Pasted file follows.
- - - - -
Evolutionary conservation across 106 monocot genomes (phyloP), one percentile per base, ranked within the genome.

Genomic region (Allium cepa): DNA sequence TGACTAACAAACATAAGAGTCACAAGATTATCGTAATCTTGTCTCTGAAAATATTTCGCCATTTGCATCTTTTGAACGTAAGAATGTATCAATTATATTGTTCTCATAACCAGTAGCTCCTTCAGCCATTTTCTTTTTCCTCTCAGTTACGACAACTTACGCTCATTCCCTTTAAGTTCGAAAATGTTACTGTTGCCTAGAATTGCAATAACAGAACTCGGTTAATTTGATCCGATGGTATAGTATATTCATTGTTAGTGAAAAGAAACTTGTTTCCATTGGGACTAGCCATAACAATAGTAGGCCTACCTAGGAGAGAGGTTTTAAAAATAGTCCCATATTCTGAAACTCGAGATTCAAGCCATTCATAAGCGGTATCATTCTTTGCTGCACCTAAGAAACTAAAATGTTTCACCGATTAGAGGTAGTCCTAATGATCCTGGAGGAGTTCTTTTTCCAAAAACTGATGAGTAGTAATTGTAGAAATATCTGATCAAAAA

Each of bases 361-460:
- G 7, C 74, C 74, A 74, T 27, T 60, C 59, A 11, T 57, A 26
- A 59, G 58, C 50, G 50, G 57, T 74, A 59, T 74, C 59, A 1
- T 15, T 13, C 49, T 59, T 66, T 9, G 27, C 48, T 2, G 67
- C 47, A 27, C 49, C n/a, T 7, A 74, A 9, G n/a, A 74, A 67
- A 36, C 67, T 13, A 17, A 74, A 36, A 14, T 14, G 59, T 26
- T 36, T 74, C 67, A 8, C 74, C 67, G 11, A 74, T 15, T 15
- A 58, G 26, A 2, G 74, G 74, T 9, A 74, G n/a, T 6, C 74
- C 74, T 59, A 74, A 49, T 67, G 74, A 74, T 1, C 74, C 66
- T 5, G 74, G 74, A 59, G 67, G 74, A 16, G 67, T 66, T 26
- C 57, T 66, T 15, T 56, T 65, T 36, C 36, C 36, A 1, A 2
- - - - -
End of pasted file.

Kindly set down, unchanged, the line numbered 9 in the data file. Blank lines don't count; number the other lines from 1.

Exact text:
- T 36, T 74, C 67, A 8, C 74, C 67, G 11, A 74, T 15, T 15